China Developing a Linux-Based Windows XP Alternative, Hopes Microsoft Users Will Jump Ship

Windows XP continues to be one of the leading OS versions in China

Windows XP is officially an unsupported operating system, so it no longer receives updates and security patches from Microsoft, but that doesn't necessarily mean that users are ready to give up on it.

China is one of the countries where Windows XP continues to be one of the leading platforms, with some stats pointing towards a 70 percent market share owned by the OS version launched by Microsoft in 2001.

The local government has apparently found a solution to move users off Windows XP by developing its own Linux-based alternative which would not only be offered with a freeware license, but also work on low-spec PCs, such as the ones that are currently powered by XP.

A report by Global Times that's citing a statement of a Chinese official reveals claims that work on this new Linux-based OS has already been started, with local authorities hoping that Windows XP users would actually give it a chance and abandon their existing operating systems that are more or less open to attacks.

Zhang Feng, chief engineer of China's Ministry of Industry and Information of Technology (MIIT), said in a statement that it's essential for the country's security to convince users to give a shot to these locally-developed platforms, but it remains to be seen how many people are actually prepared to give up on Windows.

“We want users to pay attention to the potential security risk brought by their Windows XP system as Microsoft ceased providing further patch services. At the same time, the ministry will work on developing China's own computer system and applications based on Linux and we hope that the users will give more support to these domestically made products,” he was quoted as saying by the source.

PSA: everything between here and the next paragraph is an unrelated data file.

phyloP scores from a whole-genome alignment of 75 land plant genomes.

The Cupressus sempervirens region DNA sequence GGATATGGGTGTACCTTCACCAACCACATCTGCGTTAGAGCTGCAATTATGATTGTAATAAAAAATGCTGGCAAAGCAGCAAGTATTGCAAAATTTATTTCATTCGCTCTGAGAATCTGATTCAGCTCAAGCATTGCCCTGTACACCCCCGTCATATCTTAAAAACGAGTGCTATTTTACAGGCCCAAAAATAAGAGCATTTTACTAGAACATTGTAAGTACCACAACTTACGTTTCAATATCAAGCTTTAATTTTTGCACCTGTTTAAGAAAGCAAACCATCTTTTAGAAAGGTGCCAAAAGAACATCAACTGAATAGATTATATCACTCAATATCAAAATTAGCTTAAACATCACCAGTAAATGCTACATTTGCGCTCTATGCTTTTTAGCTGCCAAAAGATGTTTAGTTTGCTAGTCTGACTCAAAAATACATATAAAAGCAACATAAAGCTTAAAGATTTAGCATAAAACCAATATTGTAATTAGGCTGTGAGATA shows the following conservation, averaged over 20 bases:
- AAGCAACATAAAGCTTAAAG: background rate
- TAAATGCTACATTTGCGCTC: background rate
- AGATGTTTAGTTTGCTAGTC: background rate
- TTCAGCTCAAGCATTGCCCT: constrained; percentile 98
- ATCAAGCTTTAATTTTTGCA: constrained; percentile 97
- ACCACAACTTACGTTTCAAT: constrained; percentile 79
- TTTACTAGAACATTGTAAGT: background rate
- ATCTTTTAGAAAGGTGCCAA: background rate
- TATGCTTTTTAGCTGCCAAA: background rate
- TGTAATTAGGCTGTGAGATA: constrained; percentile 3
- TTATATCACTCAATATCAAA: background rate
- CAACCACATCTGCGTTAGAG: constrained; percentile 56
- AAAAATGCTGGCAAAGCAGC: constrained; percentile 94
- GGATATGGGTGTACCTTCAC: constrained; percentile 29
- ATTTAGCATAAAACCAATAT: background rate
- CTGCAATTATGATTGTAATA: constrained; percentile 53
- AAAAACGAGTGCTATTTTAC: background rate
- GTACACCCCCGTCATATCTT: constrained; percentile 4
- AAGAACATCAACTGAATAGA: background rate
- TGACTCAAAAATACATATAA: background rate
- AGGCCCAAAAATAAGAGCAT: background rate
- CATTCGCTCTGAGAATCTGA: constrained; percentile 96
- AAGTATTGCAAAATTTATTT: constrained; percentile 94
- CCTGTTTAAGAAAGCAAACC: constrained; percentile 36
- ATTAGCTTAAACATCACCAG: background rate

One of the main issues is obviously app compatibility, as many of the apps that are currently available on Windows do not work on Linux. At least, not for the moment.

Chinese officials admit that this could be a problem that could limit the adoption of the new locally-developed operating system, but explained that the 1 percent market share currently held by Linux is very likely to experience a significant boost if the final product is truly effective.

China is one of the countries that have asked Microsoft to extend Windows XP support until all local computers are upgraded to a new OS version and even referred to Windows 8 as a very expensive platform that isn't worth the money. Microsoft, however, refused to make any exception and pulled the plug on Windows XP all over the globe on April 8.

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